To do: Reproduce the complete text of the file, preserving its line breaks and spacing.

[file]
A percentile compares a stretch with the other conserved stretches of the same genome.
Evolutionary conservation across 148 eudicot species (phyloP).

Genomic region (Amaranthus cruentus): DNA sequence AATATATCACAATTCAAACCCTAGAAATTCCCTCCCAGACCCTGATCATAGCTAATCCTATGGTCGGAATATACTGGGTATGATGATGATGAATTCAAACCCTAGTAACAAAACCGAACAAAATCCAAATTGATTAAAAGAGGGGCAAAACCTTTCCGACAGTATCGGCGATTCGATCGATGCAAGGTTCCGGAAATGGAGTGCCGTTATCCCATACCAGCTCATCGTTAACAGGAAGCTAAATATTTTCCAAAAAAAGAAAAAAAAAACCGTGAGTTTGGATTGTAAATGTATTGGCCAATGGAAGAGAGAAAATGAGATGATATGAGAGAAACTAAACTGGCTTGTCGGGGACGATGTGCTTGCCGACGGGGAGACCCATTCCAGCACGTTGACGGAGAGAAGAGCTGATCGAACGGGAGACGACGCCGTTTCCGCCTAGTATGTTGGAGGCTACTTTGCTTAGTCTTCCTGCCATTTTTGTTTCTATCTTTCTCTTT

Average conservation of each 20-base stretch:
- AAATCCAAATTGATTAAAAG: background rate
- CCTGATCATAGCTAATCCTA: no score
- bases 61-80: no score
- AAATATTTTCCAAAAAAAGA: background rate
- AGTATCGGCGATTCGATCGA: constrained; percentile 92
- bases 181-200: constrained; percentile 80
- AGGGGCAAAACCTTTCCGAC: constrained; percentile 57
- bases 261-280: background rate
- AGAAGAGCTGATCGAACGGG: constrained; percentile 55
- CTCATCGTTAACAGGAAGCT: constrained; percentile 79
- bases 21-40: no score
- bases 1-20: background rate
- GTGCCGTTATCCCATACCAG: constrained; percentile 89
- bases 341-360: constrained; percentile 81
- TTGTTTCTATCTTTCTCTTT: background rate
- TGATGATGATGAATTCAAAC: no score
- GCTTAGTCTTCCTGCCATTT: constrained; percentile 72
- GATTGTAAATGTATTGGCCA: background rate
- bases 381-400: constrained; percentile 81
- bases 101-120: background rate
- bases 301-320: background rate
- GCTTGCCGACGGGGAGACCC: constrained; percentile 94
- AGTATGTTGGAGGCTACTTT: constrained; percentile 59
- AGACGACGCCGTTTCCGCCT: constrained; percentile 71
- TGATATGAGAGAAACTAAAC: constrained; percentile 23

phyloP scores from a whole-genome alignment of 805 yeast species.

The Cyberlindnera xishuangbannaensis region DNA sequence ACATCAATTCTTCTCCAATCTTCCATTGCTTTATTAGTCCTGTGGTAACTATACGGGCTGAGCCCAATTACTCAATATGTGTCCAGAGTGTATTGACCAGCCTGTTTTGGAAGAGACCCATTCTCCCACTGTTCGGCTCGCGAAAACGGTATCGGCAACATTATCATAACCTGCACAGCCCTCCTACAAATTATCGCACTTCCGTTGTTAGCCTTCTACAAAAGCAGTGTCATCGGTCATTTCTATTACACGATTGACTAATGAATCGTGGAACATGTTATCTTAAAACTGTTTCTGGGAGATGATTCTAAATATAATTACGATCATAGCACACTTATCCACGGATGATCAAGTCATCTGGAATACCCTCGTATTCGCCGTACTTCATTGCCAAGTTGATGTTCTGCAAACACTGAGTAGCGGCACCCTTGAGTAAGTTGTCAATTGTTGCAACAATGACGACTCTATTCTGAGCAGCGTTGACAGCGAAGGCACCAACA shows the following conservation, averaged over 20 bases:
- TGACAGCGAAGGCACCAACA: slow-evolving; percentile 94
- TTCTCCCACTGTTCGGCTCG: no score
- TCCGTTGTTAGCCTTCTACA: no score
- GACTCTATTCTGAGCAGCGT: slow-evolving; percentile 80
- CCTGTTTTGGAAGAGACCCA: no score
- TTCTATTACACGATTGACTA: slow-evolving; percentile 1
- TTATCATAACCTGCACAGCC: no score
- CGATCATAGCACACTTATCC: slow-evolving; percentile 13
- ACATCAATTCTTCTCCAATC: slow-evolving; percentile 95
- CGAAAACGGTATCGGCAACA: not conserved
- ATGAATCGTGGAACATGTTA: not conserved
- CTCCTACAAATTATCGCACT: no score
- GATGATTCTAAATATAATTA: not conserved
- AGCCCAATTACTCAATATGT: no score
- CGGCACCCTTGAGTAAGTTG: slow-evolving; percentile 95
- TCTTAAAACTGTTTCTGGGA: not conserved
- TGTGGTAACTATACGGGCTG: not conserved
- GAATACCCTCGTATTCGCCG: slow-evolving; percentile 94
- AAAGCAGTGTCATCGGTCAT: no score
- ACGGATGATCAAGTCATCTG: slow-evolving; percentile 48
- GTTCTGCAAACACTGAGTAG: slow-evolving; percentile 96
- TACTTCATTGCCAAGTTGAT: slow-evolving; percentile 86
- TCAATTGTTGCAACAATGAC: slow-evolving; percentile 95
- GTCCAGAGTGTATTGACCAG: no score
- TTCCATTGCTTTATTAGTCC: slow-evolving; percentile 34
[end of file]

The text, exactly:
A percentile compares a stretch with the other conserved stretches of the same genome.
Evolutionary conservation across 148 eudicot species (phyloP).

Genomic region (Amaranthus cruentus): DNA sequence AATATATCACAATTCAAACCCTAGAAATTCCCTCCCAGACCCTGATCATAGCTAATCCTATGGTCGGAATATACTGGGTATGATGATGATGAATTCAAACCCTAGTAACAAAACCGAACAAAATCCAAATTGATTAAAAGAGGGGCAAAACCTTTCCGACAGTATCGGCGATTCGATCGATGCAAGGTTCCGGAAATGGAGTGCCGTTATCCCATACCAGCTCATCGTTAACAGGAAGCTAAATATTTTCCAAAAAAAGAAAAAAAAAACCGTGAGTTTGGATTGTAAATGTATTGGCCAATGGAAGAGAGAAAATGAGATGATATGAGAGAAACTAAACTGGCTTGTCGGGGACGATGTGCTTGCCGACGGGGAGACCCATTCCAGCACGTTGACGGAGAGAAGAGCTGATCGAACGGGAGACGACGCCGTTTCCGCCTAGTATGTTGGAGGCTACTTTGCTTAGTCTTCCTGCCATTTTTGTTTCTATCTTTCTCTTT

Average conservation of each 20-base stretch:
- AAATCCAAATTGATTAAAAG: background rate
- CCTGATCATAGCTAATCCTA: no score
- bases 61-80: no score
- AAATATTTTCCAAAAAAAGA: background rate
- AGTATCGGCGATTCGATCGA: constrained; percentile 92
- bases 181-200: constrained; percentile 80
- AGGGGCAAAACCTTTCCGAC: constrained; percentile 57
- bases 261-280: background rate
- AGAAGAGCTGATCGAACGGG: constrained; percentile 55
- CTCATCGTTAACAGGAAGCT: constrained; percentile 79
- bases 21-40: no score
- bases 1-20: background rate
- GTGCCGTTATCCCATACCAG: constrained; percentile 89
- bases 341-360: constrained; percentile 81
- TTGTTTCTATCTTTCTCTTT: background rate
- TGATGATGATGAATTCAAAC: no score
- GCTTAGTCTTCCTGCCATTT: constrained; percentile 72
- GATTGTAAATGTATTGGCCA: background rate
- bases 381-400: constrained; percentile 81
- bases 101-120: background rate
- bases 301-320: background rate
- GCTTGCCGACGGGGAGACCC: constrained; percentile 94
- AGTATGTTGGAGGCTACTTT: constrained; percentile 59
- AGACGACGCCGTTTCCGCCT: constrained; percentile 71
- TGATATGAGAGAAACTAAAC: constrained; percentile 23

phyloP scores from a whole-genome alignment of 805 yeast species.

The Cyberlindnera xishuangbannaensis region DNA sequence ACATCAATTCTTCTCCAATCTTCCATTGCTTTATTAGTCCTGTGGTAACTATACGGGCTGAGCCCAATTACTCAATATGTGTCCAGAGTGTATTGACCAGCCTGTTTTGGAAGAGACCCATTCTCCCACTGTTCGGCTCGCGAAAACGGTATCGGCAACATTATCATAACCTGCACAGCCCTCCTACAAATTATCGCACTTCCGTTGTTAGCCTTCTACAAAAGCAGTGTCATCGGTCATTTCTATTACACGATTGACTAATGAATCGTGGAACATGTTATCTTAAAACTGTTTCTGGGAGATGATTCTAAATATAATTACGATCATAGCACACTTATCCACGGATGATCAAGTCATCTGGAATACCCTCGTATTCGCCGTACTTCATTGCCAAGTTGATGTTCTGCAAACACTGAGTAGCGGCACCCTTGAGTAAGTTGTCAATTGTTGCAACAATGACGACTCTATTCTGAGCAGCGTTGACAGCGAAGGCACCAACA shows the following conservation, averaged over 20 bases:
- TGACAGCGAAGGCACCAACA: slow-evolving; percentile 94
- TTCTCCCACTGTTCGGCTCG: no score
- TCCGTTGTTAGCCTTCTACA: no score
- GACTCTATTCTGAGCAGCGT: slow-evolving; percentile 80
- CCTGTTTTGGAAGAGACCCA: no score
- TTCTATTACACGATTGACTA: slow-evolving; percentile 1
- TTATCATAACCTGCACAGCC: no score
- CGATCATAGCACACTTATCC: slow-evolving; percentile 13
- ACATCAATTCTTCTCCAATC: slow-evolving; percentile 95
- CGAAAACGGTATCGGCAACA: not conserved
- ATGAATCGTGGAACATGTTA: not conserved
- CTCCTACAAATTATCGCACT: no score
- GATGATTCTAAATATAATTA: not conserved
- AGCCCAATTACTCAATATGT: no score
- CGGCACCCTTGAGTAAGTTG: slow-evolving; percentile 95
- TCTTAAAACTGTTTCTGGGA: not conserved
- TGTGGTAACTATACGGGCTG: not conserved
- GAATACCCTCGTATTCGCCG: slow-evolving; percentile 94
- AAAGCAGTGTCATCGGTCAT: no score
- ACGGATGATCAAGTCATCTG: slow-evolving; percentile 48
- GTTCTGCAAACACTGAGTAG: slow-evolving; percentile 96
- TACTTCATTGCCAAGTTGAT: slow-evolving; percentile 86
- TCAATTGTTGCAACAATGAC: slow-evolving; percentile 95
- GTCCAGAGTGTATTGACCAG: no score
- TTCCATTGCTTTATTAGTCC: slow-evolving; percentile 34